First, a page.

When pescatarian fine diner Saint Peter closed under Covid lockdowns in March 2020, it reopened looking very different.
Transformed from a conventional table-and-chair dining room, the updated Saint Peter dining room is now intersected by a striking 12-metre Carrara marble-topped bar – the same pale, speckled stone at Fish Butchery, the fish provedore and takeaway shop located nearby that’s also run by co-owner and innovative chef Josh Niland. With the kitchen on one side of the bench and diners on the other, the switch gives Niland and his fellow chefs more cooking space, while also giving diners an opportunity to watch the action from their comfortable, brown leather stools. The layout means the restaurant can now only seat 22 people.
This set-up creates a kind of performative cooking experience. It allows Niland to further espouse the virtues of his pioneering fin-to-scale philosophy and the quality of the produce he and his chefs work with. That intimacy between diner and chef also transforms the restaurant experience into a quasi-masterclass, offering in-situ demonstrations of oysters being shucked, fillets being pin-boned and perfectly aged fish skin being grilled into pork-like crackling.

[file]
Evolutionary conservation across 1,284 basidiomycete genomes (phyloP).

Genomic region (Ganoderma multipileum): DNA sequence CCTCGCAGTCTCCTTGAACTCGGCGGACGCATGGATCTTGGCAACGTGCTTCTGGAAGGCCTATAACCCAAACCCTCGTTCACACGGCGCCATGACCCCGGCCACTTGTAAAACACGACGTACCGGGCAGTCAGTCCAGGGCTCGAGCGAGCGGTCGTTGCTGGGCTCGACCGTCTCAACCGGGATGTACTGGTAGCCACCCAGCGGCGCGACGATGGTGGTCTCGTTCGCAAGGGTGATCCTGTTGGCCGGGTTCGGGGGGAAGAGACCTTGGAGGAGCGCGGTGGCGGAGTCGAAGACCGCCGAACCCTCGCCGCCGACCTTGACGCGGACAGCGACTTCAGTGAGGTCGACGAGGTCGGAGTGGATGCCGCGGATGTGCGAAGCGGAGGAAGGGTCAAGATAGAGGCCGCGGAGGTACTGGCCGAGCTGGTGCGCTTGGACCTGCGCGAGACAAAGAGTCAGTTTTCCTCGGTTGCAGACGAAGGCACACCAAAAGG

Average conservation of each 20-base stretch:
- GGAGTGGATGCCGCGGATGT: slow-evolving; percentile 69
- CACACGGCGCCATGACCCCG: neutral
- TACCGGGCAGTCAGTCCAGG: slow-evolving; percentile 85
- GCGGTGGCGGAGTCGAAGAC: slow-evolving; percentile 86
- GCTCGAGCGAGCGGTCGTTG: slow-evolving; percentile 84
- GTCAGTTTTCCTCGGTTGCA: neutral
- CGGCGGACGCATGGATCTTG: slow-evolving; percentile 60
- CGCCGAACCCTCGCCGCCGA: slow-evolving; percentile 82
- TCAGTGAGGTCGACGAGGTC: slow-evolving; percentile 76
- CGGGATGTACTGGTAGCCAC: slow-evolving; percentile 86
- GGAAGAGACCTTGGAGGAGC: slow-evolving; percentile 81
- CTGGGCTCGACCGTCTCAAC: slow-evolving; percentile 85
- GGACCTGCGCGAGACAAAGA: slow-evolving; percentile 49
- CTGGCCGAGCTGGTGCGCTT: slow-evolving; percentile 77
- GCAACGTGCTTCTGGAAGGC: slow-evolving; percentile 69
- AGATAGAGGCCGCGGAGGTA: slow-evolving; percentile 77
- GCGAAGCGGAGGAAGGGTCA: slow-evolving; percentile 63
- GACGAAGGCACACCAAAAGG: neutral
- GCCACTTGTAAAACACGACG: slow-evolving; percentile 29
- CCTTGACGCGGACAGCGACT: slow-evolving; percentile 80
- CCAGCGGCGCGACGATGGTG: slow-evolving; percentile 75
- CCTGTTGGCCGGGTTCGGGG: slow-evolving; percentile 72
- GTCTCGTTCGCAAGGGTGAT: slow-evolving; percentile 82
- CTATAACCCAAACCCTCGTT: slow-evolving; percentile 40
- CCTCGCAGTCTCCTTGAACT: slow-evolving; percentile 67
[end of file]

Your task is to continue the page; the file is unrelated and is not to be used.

The menu’s more casual style for lunch and a la carte for dinner remains aligned with Saint Peter’s original mission – to showcase exceptional quality, sustainably sourced fish and seafood. Think charcoal-grilled rock flathead with a bush tomato harissa; or Murray cod that’s been dry-aged for 14 days and served with a salt-and-vinegar-seasoned head. And on the menu, they will be listed alongside the region they came from and the name of the person who reeled it in.
The wine list emphasises Australian makers, and cocktails use locally made gins and whiskies. There's a bar area to sit at, if you're just looking to stop by for a drink and a snack.
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